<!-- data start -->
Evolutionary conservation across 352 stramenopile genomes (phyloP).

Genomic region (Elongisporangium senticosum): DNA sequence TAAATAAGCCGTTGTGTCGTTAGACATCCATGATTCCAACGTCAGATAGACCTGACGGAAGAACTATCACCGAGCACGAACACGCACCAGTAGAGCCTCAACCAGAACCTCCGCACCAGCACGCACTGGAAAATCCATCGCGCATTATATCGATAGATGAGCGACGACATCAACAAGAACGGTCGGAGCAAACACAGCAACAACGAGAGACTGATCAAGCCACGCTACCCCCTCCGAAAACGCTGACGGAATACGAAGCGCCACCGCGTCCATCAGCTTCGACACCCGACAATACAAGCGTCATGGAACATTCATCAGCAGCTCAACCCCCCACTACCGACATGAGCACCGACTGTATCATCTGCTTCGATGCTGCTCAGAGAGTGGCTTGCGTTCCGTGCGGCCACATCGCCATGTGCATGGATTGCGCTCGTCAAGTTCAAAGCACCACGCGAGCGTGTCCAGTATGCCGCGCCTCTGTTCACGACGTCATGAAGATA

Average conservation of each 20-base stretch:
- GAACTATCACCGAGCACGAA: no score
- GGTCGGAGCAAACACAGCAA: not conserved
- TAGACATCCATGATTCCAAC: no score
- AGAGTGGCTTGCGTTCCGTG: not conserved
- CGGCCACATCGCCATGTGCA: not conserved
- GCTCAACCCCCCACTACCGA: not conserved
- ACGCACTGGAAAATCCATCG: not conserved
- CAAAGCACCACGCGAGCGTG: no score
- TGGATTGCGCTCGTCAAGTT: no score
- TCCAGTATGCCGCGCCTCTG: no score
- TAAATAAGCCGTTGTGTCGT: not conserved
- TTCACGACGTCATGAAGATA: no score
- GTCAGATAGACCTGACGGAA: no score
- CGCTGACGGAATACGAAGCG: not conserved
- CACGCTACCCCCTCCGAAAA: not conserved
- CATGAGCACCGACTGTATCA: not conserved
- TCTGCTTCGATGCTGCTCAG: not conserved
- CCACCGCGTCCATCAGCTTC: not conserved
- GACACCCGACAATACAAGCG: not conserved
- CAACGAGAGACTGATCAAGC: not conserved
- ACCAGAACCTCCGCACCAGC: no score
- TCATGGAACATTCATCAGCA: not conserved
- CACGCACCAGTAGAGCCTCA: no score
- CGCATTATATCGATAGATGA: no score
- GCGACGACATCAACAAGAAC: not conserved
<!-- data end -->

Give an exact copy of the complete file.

Evolutionary conservation across 352 stramenopile genomes (phyloP).

Genomic region (Elongisporangium senticosum): DNA sequence TAAATAAGCCGTTGTGTCGTTAGACATCCATGATTCCAACGTCAGATAGACCTGACGGAAGAACTATCACCGAGCACGAACACGCACCAGTAGAGCCTCAACCAGAACCTCCGCACCAGCACGCACTGGAAAATCCATCGCGCATTATATCGATAGATGAGCGACGACATCAACAAGAACGGTCGGAGCAAACACAGCAACAACGAGAGACTGATCAAGCCACGCTACCCCCTCCGAAAACGCTGACGGAATACGAAGCGCCACCGCGTCCATCAGCTTCGACACCCGACAATACAAGCGTCATGGAACATTCATCAGCAGCTCAACCCCCCACTACCGACATGAGCACCGACTGTATCATCTGCTTCGATGCTGCTCAGAGAGTGGCTTGCGTTCCGTGCGGCCACATCGCCATGTGCATGGATTGCGCTCGTCAAGTTCAAAGCACCACGCGAGCGTGTCCAGTATGCCGCGCCTCTGTTCACGACGTCATGAAGATA

Average conservation of each 20-base stretch:
- GAACTATCACCGAGCACGAA: no score
- GGTCGGAGCAAACACAGCAA: not conserved
- TAGACATCCATGATTCCAAC: no score
- AGAGTGGCTTGCGTTCCGTG: not conserved
- CGGCCACATCGCCATGTGCA: not conserved
- GCTCAACCCCCCACTACCGA: not conserved
- ACGCACTGGAAAATCCATCG: not conserved
- CAAAGCACCACGCGAGCGTG: no score
- TGGATTGCGCTCGTCAAGTT: no score
- TCCAGTATGCCGCGCCTCTG: no score
- TAAATAAGCCGTTGTGTCGT: not conserved
- TTCACGACGTCATGAAGATA: no score
- GTCAGATAGACCTGACGGAA: no score
- CGCTGACGGAATACGAAGCG: not conserved
- CACGCTACCCCCTCCGAAAA: not conserved
- CATGAGCACCGACTGTATCA: not conserved
- TCTGCTTCGATGCTGCTCAG: not conserved
- CCACCGCGTCCATCAGCTTC: not conserved
- GACACCCGACAATACAAGCG: not conserved
- CAACGAGAGACTGATCAAGC: not conserved
- ACCAGAACCTCCGCACCAGC: no score
- TCATGGAACATTCATCAGCA: not conserved
- CACGCACCAGTAGAGCCTCA: no score
- CGCATTATATCGATAGATGA: no score
- GCGACGACATCAACAAGAAC: not conserved